In most cases, after clickjacking and likejacking your Facebook account, you will be directed to a survey page where the scammer promises to show you the video/image after completing the survey. However, there will be no video/image shown after you have completed the survey, since they’re all a fake.

It is recommended that you DO NOT click any links on such scam messages. The best way to deal with this is to ignore it or delete/remove it from your Facebook wall. To remove a post from your Facebook wall, just click on the “X” mark on the top-right corner of the post. You may also want to Mark it as spam, so that your friends and other Facebookers are not affected.

Here’s an article on Avoiding Facebook Likejacking and Clickjacking scams.  We have also compiled a list of Actively Spreading Scams on Facebook for you to look through and avoid.

Facebook Timeline Plus – Fake Facebook Application

Facebook announced the new Timeline feature last year and ever since, there have been a number of scam messages that are spreading related to the new profile layout. One of the most popularly spreading scam messages is the Disable or Remove Facebook Timeline, which promises to show users a trick to disable the new Facebook Timeline.

Despite Facebook making several attempts in warning users not to click on suspicious links, or install rogue applications, the effort seems to be useless. A new rogue application on Facebook – Facebook Timeline Plus – has been spreading like wildfire for a while. It promises users to check the statistics on who has viewed their Timeline/profile, and also providing them with “advance” privacy settings.

The following message and the image has been spreading for a while now –

Cool!!! This is the best update Facebook has ever made! You can now Design your own Timeline! Easy to use Timeline designer on TIMELINE PLUS Try it here>>>

Facebook Timeline Plus

There are several users on Facebook who are quite eager to know who viewed their profile or Timeline, but there isn’t any such feature where they view this statistics. It is very clear that the above application is a bogus. Facebook has not rolled out viewer statistics, advance privacy settings, or new timeline color palette features.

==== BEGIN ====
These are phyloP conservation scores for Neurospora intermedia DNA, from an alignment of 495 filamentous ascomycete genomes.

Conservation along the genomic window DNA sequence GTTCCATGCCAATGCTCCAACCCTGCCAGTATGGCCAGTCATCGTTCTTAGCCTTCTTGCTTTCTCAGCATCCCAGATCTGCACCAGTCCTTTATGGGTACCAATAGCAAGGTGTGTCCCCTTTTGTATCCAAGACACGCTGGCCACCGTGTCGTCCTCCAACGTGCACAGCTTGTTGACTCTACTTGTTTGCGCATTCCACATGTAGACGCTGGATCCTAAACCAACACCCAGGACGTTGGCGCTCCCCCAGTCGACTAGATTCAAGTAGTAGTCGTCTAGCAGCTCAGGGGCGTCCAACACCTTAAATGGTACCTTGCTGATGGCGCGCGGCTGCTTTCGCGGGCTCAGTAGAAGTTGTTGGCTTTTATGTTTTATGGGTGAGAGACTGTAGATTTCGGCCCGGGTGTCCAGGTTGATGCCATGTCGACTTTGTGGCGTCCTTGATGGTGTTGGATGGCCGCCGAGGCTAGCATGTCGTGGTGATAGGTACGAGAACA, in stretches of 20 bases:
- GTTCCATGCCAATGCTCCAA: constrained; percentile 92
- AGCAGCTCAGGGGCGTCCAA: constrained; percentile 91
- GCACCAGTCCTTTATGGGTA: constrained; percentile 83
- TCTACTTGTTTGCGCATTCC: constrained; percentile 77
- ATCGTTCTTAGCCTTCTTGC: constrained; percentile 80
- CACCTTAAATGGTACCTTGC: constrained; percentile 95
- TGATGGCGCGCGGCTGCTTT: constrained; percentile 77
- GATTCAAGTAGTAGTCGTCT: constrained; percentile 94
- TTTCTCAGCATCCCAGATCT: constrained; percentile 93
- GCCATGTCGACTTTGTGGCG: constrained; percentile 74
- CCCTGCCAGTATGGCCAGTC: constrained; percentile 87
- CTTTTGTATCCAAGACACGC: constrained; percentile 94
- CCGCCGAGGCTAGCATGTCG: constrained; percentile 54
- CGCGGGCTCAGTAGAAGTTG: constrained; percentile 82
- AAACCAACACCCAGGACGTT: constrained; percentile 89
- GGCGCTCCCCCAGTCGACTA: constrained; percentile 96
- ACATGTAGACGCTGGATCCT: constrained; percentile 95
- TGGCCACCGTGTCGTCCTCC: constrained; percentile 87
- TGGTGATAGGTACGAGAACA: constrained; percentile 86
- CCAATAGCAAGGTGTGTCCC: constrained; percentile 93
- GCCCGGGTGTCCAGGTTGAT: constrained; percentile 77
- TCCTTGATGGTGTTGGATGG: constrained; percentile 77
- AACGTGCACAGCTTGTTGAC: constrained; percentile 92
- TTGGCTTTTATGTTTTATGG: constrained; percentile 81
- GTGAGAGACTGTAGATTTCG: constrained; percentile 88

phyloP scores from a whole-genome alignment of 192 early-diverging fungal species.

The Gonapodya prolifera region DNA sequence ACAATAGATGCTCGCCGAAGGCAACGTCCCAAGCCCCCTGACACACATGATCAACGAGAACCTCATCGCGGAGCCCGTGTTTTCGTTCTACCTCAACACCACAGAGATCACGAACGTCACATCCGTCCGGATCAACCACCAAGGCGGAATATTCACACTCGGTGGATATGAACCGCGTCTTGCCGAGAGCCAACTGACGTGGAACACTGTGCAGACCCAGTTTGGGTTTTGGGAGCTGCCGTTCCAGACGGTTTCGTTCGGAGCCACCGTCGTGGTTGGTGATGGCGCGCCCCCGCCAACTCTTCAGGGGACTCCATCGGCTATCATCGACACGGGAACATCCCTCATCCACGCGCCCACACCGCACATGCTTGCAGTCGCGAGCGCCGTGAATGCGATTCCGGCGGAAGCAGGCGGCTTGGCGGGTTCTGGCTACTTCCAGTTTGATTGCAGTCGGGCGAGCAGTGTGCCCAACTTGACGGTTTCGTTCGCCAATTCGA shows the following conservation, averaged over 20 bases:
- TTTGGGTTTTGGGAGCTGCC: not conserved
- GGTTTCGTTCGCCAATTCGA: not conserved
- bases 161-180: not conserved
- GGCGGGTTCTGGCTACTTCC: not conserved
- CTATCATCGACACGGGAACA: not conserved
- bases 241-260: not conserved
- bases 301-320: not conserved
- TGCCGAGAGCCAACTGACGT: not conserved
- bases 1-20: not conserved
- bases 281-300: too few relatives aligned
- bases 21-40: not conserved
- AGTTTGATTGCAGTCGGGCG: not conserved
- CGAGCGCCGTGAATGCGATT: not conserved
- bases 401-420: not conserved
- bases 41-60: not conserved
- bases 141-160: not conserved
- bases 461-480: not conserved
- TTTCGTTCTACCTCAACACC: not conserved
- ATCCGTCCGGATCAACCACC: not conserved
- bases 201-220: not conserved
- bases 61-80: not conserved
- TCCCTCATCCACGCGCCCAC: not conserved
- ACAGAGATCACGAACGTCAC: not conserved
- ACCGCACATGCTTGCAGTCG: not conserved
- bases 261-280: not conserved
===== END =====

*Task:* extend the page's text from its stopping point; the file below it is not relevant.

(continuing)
Even if Facebook plans to roll out these features, which they will not, the company will make an official announcement about it on its blog and all users will be notified about it; just like how the news about Facebook acquiring Instagram was announced few days back.

Also Read: Finding Ways to Disable the Timeline? Unfortunately Facebook Doesn’t Let You Do That

Apps like “Facebook Timeline Plus” are created by scammers who try to trick users and steal personal and financial information. Users are also directed to online survey sites and are asked to answer them. Sometimes, they are also prompted to download file, which can be harmful to their computer, such as a malware program.

It also recommended that avoid installing apps that are not from a genuine developer. If in case you have already installed this app, then make sure you remove the app from your Facebook account immediately.

With over 800 million users on Facebook, the social networking giant has always been the main target for spreading scams and spam messages. It is quite difficult to identify scams on Facebook. Here is a post on How to Identify and Avoid Facebook Scams. Bookmark Techie Buzz Facebook Scams or Subscribe to Scam Alert Feed. We always keep you updated with the latest scams spreading on Facebook. Alternatively, you can follow our dedicated scams page on Facebook – Techie Buzz Scam Monitor.

Which Celebrity You Look Alike? Facebook Scam

There is a new scam message that is spreading like wildfire on Facebook. The new scam is a Facebook app that asks users to install it in order to check as to which celebrity the user resembles to. This is a rouge application and a survey scam, which could gather your personal information and misuse it.

The scam message is spreading with the title – “Which Celebrity you look alike?” followed by a link to the Facebook app. You will also see an image of a celebrity along with the user’s profile photo showing the similarity between the two. Well, even if there is no resemblance between the two, the app randomly shows a picture of celebrity.

Which Celebrity you look alike? Facebook Scam

Installing the app will provide access to the developer of this application to all your personal information and contact details. The application will be able to post to Facebook as you. This will allow them to spam their scam messages to all of your friends. This scam also tags your friends in the Wall Post without your knowledge.

Further ahead, after having the app installed, you will be redirected to a bogus page where you will be presented with a set of online surveys. It is highly recommended that you avoid answering these surveys as they yield you nothing.

Which Celebrity you look alike?

It also recommended that avoid installing apps that not from a genuine developer. If in case you have already installed this app, then make sure you remove the app from your Facebook account immediately.

With over 800 million users on Facebook, the social networking giant has always been the main target for spreading scams and spam messages. It is quite difficult to identify scams on Facebook. Here is a post on How to Identify and Avoid Facebook Scams. Bookmark Techie Buzz Facebook Scams or Subscribe to Scam Alert Feed. We always keep you updated with the latest scams spreading on Facebook. Alternatively, you can follow our dedicated scams page on Facebook – Techie Buzz Scam Monitor.